Humour is one of the most effective human-bonding tools and PR is an industry with human bonding at its core — this interconnects the two. However, when one talks of PR, humour is not really considered a suitable component.
Think PR, and you think of overtly formal and straight-laced discussions where agencies and clients are found chasing deadlines, creating campaigns, securing coverage, and reaping communication benefits. So, where does humour, the most essential element of communication, fit into this description?
Let us look at some stats. A report by WARC — the world’s leading marketing intelligence agency — titled Effective Content Strategy Report 2018, includes humour among the top four common themes in branded editorial-style content that can demonstrate a business outcome. The report found that emotion and humour were the creative strategies of nearly a third — 32% — of shortlisted entries. This in itself proves that if used effectively, humour not only can build brand images but generate economic benefits and other intangible rewards like customer loyalty.
In my nearly 10 years of work experience where I have been on almost all sides of mass communication, I have seen humour work its magic! My emails are full of emoticons and one-liners, and my out-of-office notices have made people wait for my return just to tell me how entertained they were. Now isn’t that what PR, or rather the entire game of communications, is supposed to be about –bonding and lasting strong relationships?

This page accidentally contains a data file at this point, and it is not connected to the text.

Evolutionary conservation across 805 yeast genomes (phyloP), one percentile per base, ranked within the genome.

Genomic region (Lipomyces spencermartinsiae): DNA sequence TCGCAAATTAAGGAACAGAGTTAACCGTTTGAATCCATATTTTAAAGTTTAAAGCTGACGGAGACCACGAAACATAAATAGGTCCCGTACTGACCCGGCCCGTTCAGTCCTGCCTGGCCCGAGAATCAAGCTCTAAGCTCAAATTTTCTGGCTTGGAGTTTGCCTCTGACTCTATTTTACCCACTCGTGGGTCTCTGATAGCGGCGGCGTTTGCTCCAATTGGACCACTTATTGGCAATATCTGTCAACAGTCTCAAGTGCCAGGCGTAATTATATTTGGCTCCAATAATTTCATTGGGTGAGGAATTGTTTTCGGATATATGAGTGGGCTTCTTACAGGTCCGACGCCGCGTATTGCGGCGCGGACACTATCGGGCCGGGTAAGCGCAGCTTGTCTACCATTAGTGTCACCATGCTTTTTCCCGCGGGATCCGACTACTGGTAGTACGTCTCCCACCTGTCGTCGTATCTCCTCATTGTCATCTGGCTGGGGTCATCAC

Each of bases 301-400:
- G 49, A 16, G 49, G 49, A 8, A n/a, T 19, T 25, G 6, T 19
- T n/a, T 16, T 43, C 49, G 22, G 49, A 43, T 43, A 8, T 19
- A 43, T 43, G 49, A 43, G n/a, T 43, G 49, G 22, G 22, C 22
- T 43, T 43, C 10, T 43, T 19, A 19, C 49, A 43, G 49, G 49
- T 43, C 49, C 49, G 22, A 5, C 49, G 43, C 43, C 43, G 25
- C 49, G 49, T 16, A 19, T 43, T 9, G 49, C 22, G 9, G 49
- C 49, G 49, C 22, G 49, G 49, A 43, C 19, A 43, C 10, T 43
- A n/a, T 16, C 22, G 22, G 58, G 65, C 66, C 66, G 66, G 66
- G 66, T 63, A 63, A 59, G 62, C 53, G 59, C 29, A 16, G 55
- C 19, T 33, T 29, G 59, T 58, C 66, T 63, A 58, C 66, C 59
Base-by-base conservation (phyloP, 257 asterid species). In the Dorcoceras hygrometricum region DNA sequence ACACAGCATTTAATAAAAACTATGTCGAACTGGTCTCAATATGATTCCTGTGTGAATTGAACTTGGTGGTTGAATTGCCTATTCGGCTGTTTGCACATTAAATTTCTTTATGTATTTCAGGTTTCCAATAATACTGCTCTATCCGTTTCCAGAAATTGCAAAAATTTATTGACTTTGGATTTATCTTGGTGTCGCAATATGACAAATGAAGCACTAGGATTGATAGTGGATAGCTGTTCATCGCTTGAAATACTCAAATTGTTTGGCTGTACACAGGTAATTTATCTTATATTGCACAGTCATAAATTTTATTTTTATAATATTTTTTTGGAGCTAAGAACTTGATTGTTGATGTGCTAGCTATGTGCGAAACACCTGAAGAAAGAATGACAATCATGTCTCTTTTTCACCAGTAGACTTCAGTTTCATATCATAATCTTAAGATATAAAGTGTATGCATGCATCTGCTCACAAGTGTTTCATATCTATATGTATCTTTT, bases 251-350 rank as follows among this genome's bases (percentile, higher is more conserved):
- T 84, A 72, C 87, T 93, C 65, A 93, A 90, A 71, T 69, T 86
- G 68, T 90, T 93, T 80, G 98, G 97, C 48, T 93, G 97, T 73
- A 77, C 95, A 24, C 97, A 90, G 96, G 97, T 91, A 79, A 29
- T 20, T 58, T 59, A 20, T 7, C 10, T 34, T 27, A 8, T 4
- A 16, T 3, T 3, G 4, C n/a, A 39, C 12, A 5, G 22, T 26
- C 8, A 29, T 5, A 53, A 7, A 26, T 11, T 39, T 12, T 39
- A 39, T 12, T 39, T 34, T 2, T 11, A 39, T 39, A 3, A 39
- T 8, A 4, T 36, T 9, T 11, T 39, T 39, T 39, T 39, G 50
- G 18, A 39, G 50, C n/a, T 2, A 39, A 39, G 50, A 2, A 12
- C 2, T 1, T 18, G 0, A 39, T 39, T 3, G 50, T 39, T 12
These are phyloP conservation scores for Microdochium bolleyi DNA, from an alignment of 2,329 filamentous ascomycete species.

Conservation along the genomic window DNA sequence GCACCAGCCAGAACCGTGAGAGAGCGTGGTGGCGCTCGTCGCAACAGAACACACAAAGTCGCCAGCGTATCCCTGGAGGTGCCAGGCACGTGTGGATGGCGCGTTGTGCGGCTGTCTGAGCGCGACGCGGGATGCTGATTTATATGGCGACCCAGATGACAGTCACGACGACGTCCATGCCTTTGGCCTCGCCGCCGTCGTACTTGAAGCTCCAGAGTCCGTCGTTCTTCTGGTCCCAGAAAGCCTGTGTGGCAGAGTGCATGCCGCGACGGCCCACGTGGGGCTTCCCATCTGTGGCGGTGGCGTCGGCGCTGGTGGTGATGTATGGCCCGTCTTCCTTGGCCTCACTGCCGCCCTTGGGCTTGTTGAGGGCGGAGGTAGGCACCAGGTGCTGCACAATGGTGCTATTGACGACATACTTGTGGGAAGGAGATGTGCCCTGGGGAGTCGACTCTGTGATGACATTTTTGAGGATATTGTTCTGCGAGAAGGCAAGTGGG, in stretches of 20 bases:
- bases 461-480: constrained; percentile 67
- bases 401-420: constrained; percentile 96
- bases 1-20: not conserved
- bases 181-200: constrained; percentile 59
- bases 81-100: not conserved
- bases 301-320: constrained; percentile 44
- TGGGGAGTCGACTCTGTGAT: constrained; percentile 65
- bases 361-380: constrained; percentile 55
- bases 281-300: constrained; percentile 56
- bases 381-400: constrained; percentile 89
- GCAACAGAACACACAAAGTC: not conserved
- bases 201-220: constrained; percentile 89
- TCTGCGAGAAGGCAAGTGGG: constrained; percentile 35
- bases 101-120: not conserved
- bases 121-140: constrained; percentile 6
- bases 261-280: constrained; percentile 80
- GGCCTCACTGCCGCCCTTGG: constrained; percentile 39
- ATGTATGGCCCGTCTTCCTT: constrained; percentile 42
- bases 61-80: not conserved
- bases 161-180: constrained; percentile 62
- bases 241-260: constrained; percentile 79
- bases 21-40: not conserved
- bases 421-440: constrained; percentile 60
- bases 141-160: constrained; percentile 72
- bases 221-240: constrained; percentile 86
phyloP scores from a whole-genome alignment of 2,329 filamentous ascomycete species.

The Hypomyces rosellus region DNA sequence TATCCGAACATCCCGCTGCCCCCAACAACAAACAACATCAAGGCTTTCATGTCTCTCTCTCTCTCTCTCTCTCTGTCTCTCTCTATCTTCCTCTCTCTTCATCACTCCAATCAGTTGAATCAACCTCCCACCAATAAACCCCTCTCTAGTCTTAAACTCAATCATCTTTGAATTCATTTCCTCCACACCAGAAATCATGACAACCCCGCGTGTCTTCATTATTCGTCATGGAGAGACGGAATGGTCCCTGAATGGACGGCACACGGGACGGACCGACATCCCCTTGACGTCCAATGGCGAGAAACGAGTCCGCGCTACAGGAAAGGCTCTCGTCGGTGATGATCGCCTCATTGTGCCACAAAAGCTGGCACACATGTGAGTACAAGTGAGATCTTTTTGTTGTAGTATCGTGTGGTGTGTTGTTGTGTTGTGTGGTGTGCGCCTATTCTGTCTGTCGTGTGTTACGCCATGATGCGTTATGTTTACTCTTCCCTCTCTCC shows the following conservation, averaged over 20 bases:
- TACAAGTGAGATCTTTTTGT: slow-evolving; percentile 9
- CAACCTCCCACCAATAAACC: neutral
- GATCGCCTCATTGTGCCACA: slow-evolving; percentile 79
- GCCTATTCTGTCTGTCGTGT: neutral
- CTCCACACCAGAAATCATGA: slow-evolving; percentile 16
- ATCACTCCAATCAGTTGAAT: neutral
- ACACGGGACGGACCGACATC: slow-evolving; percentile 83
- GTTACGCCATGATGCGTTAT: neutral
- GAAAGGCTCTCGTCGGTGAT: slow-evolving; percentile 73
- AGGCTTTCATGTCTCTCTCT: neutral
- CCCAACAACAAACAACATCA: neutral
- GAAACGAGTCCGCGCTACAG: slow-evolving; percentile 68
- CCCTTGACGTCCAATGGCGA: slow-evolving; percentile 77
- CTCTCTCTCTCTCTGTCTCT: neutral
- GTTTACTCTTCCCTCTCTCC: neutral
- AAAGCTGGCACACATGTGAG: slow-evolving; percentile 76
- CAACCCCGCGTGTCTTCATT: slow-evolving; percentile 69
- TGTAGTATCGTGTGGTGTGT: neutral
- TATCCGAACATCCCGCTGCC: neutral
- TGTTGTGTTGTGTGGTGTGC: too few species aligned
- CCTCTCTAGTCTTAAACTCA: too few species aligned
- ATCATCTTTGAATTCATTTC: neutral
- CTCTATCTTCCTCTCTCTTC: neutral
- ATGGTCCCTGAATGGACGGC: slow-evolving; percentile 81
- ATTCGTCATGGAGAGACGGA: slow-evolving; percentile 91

Humour is an art we all possess, why not make use of it as communication professionals? For in an age of social media and a culture of memes and GIFs, a little bit of humour makes a lot of difference.
Appropriate humour can work wonders. Inappropriate humour can also work wonders — but in a not-so-pleasant manner.
Hence, be very careful while using this tool with your choice of words and expressions. Certain situations will remain terrible, no matter how funny your joke is, and the audience will neither laugh nor applaud.
So here is what you can do to add humour to your work and your personality as a PR professional:
You don’t have to be a stand-up comedian to use a little humour in your day-to-day professional life. These simple small steps will have a visible impact, adding not just to your professional qualities but enhancing positive outcomes.
Keep trying and keep up that smile…yes, the one on your face right now!
Ritika Sharma is English Editor at Cicero & Bernay Public Relations, an independent PR agency headquartered in Dubai offering new-age public relations consultancy to the UAE and across the MENA region. | www.cbpr.me